Metro

Charges are dropped against Springfield man who spent decades in prison on rape conviction

Debee Tlumacki for the Boston Globe
George Perrot in 2015.

Prosecutors in Springfield said Wednesday they are dismissing charges against George Perrot, a man who served 30 years in prison for a rape conviction that was overturned last year.

Perrot’s conviction hinged on the analysis of a single hair found at the scene of a rape of his neighbor in Springfield in 1985. The 78-year-old victim, who is now deceased, refused to identify Perrot as the person who person who beat and raped her, saying the man who assaulted her did not have a beard of a mustache -- facial hair that the 17-year-old Perrot had at the time of the crime, according to court documents.

Perrot, who is now 49, was freed on bail last year after a judge overturned his conviction. Prosecutors had appealed the judge’s ruling that granted Perrot a new trial, but have since agreed to drop that appeal. On Wednesday, Elizabeth Dunphy Farris, legal counsel to the Hampden district attorney, filed paperwork to drop outstanding charges in the case, which means prosecutors won’t be able to attempt to re-try Perrot.

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Dunphy Farris wrote in court documents that “continued prosecution of this matter is not within the best interests or administration of justice.”

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Perrot told the Schuster Institute for Investigative Journalism at Brandeis University, which began investigating his case in 2011, “Words can’t express how grateful I am for the team of individuals who made this exoneration happen. The people who stuck by me when I was at my lowest and never quit.”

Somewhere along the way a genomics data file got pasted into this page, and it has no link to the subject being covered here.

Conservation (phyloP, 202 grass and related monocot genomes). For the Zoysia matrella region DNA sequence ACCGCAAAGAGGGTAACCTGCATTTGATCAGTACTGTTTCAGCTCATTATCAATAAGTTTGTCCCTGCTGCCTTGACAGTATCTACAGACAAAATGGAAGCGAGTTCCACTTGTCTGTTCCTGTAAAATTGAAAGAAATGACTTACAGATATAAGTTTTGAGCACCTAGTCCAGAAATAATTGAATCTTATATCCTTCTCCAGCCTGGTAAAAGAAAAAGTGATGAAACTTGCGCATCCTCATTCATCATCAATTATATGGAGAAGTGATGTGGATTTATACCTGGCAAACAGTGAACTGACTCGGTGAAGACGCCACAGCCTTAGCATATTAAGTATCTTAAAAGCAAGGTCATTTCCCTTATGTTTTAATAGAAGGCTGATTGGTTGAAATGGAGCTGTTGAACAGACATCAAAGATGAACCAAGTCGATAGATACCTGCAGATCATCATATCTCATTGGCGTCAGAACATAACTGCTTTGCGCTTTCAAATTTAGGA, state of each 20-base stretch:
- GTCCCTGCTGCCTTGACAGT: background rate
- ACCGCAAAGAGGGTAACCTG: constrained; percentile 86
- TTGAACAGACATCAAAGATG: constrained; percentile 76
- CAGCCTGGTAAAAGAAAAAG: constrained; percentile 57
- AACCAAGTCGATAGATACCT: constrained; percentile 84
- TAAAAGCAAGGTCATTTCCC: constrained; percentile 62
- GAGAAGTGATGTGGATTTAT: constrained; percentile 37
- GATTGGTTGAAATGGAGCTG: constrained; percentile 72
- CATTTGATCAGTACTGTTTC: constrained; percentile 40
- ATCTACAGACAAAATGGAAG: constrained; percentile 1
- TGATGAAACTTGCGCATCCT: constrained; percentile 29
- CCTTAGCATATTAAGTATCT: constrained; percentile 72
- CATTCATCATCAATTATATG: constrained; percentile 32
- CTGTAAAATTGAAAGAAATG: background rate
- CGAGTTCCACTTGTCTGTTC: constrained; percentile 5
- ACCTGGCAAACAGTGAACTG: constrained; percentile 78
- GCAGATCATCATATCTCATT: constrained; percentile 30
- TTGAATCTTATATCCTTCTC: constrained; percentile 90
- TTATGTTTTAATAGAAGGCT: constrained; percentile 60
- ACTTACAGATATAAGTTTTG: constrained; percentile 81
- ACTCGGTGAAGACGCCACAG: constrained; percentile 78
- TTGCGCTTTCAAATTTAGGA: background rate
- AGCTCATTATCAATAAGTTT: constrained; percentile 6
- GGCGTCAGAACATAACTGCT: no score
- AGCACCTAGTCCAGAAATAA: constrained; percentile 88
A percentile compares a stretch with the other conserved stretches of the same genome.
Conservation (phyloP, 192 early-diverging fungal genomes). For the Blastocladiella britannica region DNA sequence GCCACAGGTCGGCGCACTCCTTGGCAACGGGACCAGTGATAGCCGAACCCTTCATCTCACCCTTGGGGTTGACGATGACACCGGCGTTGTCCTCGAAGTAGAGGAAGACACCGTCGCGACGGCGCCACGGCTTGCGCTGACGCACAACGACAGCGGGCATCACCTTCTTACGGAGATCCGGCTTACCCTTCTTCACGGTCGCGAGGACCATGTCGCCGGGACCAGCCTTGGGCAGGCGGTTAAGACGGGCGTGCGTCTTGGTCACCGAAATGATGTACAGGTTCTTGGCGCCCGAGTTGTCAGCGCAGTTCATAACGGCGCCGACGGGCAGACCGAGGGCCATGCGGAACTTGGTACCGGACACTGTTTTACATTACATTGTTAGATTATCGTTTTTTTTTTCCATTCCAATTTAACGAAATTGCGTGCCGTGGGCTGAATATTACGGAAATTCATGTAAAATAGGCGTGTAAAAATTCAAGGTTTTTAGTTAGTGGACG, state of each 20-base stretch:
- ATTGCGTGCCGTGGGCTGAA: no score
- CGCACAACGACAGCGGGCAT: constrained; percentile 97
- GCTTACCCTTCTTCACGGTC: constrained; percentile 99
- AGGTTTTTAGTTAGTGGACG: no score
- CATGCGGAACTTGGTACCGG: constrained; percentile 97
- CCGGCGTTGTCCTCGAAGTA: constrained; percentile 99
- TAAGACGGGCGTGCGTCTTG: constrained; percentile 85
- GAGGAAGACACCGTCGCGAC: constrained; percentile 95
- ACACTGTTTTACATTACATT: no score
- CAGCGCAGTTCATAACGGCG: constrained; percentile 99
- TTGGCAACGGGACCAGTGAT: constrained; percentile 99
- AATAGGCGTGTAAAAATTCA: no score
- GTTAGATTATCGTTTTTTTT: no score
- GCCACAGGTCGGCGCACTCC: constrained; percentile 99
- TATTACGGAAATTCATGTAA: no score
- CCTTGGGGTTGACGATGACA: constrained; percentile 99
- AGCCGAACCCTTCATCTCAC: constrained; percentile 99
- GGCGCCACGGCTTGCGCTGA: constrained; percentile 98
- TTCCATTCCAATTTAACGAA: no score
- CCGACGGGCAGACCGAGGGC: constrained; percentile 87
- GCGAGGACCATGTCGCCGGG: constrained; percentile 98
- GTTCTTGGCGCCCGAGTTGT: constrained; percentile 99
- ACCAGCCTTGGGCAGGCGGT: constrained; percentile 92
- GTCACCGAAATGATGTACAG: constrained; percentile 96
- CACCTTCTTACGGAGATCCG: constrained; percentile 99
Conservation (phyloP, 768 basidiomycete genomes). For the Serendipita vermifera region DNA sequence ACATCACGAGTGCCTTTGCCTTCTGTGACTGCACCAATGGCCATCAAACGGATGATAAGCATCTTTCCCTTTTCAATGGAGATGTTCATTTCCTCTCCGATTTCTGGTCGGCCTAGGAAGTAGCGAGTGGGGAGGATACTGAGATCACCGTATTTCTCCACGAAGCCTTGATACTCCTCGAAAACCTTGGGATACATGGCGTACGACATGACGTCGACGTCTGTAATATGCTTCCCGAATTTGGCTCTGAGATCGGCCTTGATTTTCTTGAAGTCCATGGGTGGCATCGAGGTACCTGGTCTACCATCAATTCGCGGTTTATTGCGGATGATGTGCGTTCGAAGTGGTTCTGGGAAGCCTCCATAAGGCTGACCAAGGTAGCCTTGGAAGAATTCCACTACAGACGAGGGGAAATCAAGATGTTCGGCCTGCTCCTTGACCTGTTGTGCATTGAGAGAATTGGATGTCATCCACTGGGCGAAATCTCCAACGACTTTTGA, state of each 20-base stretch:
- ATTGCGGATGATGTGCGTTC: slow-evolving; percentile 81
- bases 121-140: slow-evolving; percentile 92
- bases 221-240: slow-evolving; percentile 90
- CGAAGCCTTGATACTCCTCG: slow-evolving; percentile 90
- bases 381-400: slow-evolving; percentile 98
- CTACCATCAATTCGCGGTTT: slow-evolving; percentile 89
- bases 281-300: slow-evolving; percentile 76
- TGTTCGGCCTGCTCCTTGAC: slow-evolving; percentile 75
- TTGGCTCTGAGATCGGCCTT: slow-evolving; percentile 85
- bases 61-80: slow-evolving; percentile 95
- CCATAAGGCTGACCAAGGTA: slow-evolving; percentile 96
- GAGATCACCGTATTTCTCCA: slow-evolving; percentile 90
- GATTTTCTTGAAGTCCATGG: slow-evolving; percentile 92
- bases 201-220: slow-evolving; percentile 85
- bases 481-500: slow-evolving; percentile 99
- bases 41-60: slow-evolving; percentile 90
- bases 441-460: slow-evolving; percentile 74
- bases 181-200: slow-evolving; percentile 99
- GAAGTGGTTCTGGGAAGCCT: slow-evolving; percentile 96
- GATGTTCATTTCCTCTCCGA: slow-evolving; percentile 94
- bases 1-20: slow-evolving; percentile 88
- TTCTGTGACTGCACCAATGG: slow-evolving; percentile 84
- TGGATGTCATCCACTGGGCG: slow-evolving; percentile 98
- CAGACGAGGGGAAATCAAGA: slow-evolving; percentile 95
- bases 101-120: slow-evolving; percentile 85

He added, “This exoneration was hard fought and there were many times over the 30 years that I felt I would die as a convicted man. Now I am truly free.”

Since Perrot was first locked up, the FBI has acknowledged that nobody can identify a particular person as the source of a hair or say whether a match is even probable.

“For more than two decades, FBI agents erroneously testified or provided erroneous reports in practically every case where microscopic hair analysis was used to connect a person to a crime,” said Chris Fabricant, director of strategic litigation for the Innocence Project, which is affiliated with Benjamin N. Cardozo School of Law and assisted in the case, in a statement. “Mr. Perrot’s case was one of the first to be identified. There are no doubt many others still fighting for justice.”

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Kirsten Mayer, partner at Ropes & Gray LLP told the Innocence Project that Wednesday’s court filing was a “a vindication of George Perrot.”

“That our team could secure his release and bring a sense of resolution is humbling,” she said.

Nestor Ramos and Yvonne Abraham of the Globe staff contributed to this report. Information from the Associated Press was used in this report.